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A congenital syndrome with growth and mental retardation, feeding difficulties, digital anomalies, and coarse facies.

Fifth Digit Syndrome; Dwarfism-Onychodysplasia Syndrome; Short Stature-Onychodysplasia Syndrome.

First described by Grange S. Coffin, an American pediatrician, and Evelyn Siris, an American radiologist, in 1970. To avoid confusion with the Coffin Siris Wegienka Syndrome, it was decided to name the latter syndrome Coffin-Lowry Syndrome (after Robert Brian Lowry, a British medical geneticist, who described a fourth family with the findings of Coffin-Siris-Wegienka Syndrome in 1971).

Since its first description, approximately 65 cases have been reported. The male-to-female ratio is approximately 1:4.

The mode of inheritance is uncertain, but is most likely autosomal dominant. However, a case has been made suggesting autosomal recessive inheritance. It remains possible that inheritance may not be mendelian in nature. The genetic defect is thought to be in the 7q32-q34 region.

Based on the clinical findings of developmental delay, mental retardation, hypoplasia of the fifth digit nail and terminal phalanges of hands and feet, sparse scalp hair, bushy eyebrows, wide mouth, hirsutism, and prominent or hypertrophied lips.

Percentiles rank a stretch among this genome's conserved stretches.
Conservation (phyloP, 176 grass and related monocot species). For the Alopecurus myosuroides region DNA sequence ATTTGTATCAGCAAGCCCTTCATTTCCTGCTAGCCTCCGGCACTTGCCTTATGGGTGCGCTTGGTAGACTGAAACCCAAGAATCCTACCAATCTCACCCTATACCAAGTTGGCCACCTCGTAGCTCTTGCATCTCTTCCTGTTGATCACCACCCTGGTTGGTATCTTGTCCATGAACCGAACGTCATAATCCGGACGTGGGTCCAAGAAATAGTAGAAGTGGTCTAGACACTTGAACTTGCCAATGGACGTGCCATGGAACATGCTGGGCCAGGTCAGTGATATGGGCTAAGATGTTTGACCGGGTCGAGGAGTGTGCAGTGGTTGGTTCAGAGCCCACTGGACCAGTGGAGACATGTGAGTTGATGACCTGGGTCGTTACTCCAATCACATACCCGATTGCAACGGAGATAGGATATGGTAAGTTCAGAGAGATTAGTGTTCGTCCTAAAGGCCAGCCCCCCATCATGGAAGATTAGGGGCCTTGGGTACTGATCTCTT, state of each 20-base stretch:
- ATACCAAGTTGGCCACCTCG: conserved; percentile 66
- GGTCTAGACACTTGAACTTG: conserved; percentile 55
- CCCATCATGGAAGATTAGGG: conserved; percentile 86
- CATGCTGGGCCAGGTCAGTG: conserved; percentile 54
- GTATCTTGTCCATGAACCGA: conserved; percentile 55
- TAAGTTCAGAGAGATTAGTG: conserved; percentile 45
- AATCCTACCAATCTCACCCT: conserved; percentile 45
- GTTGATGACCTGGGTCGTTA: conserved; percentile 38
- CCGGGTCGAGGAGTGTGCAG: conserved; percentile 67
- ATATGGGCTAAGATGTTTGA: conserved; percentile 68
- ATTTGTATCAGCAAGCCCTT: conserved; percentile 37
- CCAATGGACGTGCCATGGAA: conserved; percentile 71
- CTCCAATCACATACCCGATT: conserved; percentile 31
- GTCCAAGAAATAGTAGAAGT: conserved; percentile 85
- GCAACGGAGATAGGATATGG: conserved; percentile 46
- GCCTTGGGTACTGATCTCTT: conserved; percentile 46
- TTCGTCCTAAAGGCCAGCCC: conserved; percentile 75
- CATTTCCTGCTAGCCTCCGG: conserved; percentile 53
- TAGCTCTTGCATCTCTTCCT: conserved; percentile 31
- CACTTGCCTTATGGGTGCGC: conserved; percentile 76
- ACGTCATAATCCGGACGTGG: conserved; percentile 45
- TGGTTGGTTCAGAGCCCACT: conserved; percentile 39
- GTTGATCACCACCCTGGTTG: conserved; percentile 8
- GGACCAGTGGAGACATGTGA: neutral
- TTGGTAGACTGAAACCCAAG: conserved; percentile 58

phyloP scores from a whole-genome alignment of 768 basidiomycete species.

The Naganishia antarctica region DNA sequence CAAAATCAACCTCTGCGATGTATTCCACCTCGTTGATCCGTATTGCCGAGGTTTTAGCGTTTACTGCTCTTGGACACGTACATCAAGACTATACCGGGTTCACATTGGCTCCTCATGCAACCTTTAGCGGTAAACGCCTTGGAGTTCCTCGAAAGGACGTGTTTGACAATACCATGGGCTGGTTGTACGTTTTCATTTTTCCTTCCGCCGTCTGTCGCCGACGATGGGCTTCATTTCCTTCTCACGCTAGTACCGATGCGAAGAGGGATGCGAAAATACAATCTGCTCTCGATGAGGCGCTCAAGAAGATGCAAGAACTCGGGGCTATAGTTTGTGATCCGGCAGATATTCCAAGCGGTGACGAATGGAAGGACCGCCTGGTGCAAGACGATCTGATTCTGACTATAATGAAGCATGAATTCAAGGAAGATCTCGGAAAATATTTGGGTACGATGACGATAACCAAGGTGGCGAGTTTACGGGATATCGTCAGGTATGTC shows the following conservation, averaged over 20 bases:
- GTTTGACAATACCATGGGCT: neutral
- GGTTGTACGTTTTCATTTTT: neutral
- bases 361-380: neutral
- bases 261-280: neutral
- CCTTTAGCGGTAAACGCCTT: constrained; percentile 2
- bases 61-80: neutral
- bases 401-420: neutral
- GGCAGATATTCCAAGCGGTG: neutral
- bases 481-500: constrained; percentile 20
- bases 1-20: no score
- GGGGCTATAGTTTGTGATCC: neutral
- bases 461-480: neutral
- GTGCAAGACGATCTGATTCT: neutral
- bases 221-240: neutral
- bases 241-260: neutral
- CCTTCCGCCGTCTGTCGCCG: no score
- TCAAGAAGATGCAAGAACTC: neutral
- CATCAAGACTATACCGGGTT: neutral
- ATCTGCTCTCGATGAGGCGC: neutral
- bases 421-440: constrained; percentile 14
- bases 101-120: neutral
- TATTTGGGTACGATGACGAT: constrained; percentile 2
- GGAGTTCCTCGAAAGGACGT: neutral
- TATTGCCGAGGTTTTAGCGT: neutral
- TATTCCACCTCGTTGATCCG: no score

The constant finding is absence or hypoplasia of the distal and middle phalanges, especially those of the fifth digits of the hands and/or feet with aplasia/hypoplasia of the nail of the fifth digit (other digits may also be affected). The other main features that have been reported are low birth weight, failure to thrive (poor sucking and feeding difficulties), and recurrent respiratory tract infections. Central nervous system anomalies may include microcephaly, generalized hypotonia, developmental delay, and mild-to-moderate mental retardation, Dandy-Walker Malformation, hypoplasia/aplasia of the corpus callosum, and abnormal and ectopic cerebellar nuclei. Sparse scalp hair, long eyelashes, and bushy eyebrows contrast with hirsutism. In addition, a wide mouth with prominent or thick lips, choanal atresia, flat nasal bridge, anteverted and wide nasal tip, and high arched palate (occasionally with cleft) are often present. Occasionally, ptosis, short philtrum, and macroglossia occur. Short stature with vertebral anomalies (kyphosis, scoliosis, spina bifida occulta, sacral dimple), joint laxity, small patellae, and delayed bone age are fairly frequent. A variety of associated cardiac defects have been described, including patent foramen ovale, tetralogy of Fallot, atrial and ventricular septal defects, patent ductus arteriosus, pulmonary stenosis, and persistent left superior vena cava. Diaphragmatic hernia has been reported in a few patients. Urogenital anomalies, such as hydronephrosis, congenital micro-ureters with stenosis at the vesicoureteral junction, ectopic, small, or fused kidneys, cryptorchidism, hypospadias, and uterus aplasia have been described. Ocular anomalies are common and may include myopia, astigmatism, strabismus, nystagmus, and tear duct anomalies. Mild-to-severe hearing loss is frequent. Besides cardiac surgery, these patients often present for umbilical and/or inguinal hernia repair. Recurrent infections (upper respiratory tract, pneumonia, otitis media) are an ongoing issue in these patients. In a subset of patients, recurrent hypoglycemic attacks, gastric outlet obstruction, intestinal malrotation, and intussusception have been described.

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